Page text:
She-Wolves: The Women Who Ruled England Before Elizabeth by Helen Castor
Genre: Non-fiction, English Queens, British Monarchy, England, France
Rating: 5 Stars
In the preface, Helen Castor explains: "This is an attempt to write the kind of book I loved to read before history became my profession as well as my pleasure. It is about people, and about power. It is a work of storytelling, of biographical narrative rather than theory or cross-cultural comparison. I have sought to root it in the perspectives of the people whose lives and words are recounted here, rather than in historiographical debate, and to form my own sense, so far as the evidence allows, of their individual experiences. In the process, I hope their lives will also serve to illuminate a bigger story about the questions over which they fought and the dilemmas they faced-one that crosses the historical divide between 'medieval' and 'early modern,' an artificial boundary that none of them would have recognized or understood."
The "she-wolves" that are the subjects of the book are: Matilda, daughter of of Henry I, who was the son of William I the Conqueror; Eleanor of Aquitaine, the wife of Henry II, and the mother of Richard I Lionheart and John (both became kings); Isabella, the wife of Edward II, mother of Edward III; Margaret of Anjou, wife of Henry VI, and mother of Edward, prince of Wales; Mary Tudor, Elizabeth I, both daughters of Henry VIII.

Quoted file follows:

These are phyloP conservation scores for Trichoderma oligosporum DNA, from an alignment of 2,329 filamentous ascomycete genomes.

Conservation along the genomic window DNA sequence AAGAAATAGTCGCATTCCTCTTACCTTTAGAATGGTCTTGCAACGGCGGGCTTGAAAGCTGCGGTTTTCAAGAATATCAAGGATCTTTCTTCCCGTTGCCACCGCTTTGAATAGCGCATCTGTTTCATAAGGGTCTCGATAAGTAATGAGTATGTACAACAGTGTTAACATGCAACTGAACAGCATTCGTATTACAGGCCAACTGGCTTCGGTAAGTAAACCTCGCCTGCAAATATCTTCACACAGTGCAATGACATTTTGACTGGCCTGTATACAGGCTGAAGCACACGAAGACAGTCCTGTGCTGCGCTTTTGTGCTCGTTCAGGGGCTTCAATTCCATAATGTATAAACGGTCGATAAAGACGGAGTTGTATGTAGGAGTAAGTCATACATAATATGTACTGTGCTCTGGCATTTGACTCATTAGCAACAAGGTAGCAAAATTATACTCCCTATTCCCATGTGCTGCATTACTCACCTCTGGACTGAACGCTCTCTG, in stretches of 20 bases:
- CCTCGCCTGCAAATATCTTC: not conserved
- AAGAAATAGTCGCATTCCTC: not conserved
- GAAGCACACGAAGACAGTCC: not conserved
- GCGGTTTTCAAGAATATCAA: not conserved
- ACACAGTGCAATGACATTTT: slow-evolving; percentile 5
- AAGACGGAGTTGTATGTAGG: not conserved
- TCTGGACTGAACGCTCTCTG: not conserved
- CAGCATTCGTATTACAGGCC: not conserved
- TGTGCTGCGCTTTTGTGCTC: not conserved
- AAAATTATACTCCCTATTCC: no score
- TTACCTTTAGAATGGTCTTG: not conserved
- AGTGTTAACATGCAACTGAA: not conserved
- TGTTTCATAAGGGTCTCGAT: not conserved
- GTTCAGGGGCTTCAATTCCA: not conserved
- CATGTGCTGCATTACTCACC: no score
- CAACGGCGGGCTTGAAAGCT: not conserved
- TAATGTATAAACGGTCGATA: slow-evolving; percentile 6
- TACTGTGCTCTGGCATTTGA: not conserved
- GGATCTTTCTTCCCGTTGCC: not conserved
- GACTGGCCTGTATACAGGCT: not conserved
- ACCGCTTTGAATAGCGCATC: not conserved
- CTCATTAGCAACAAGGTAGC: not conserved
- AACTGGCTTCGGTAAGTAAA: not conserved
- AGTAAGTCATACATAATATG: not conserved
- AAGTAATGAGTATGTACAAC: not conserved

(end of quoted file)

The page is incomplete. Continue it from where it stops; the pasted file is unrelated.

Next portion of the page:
She-Wolves, both begins and ends with Edward VI's death, the messy decision of heir, and the three queens who would subsequently rule (one of them, Lady Jane Grey, was queen nine days).
I thought it odd to begin the book with Edward VI's death, instead of beginning with Matilda; on the other hand, it is a representation of the monarchy being a male arena, and females were not looked upon as being fit or adequate to rule. When Edward died without a male heir, and because of the situation his father had created, and also because Edward was Protestant and his sister Mary was Catholic, the decision of who would be next in line to the throne was a predicament. Edward wanted Jane Grey, because of her religious beliefs were as his own, but the people of England knew Mary and had favored her mother Catherine of Aragon. In the end it was Elizabeth which ruled England as a Protestant queen for 45 years.
My favorite subject from the list of "she-wolves" is Isabella. I felt she was in an impossible situation with her husband, Edward II, who preferred his favorites (men) over her. She seemed to be a docile reserved woman, but she had been waiting for an opportune time to emerge as a strong woman. I will admit, she allowed her emotional interests to lead her astray; however, she had lived so many years without the love of a partner, which includes affection, that I have empathy for her.
I love Helen Castor's ability to write a non-fiction book but gives it a novel like feel. The historical characters and events are not matte and gray, but are vivid and exciting.
Paperback price $12.77
Kindle price $10.67
Helen Castor webpage
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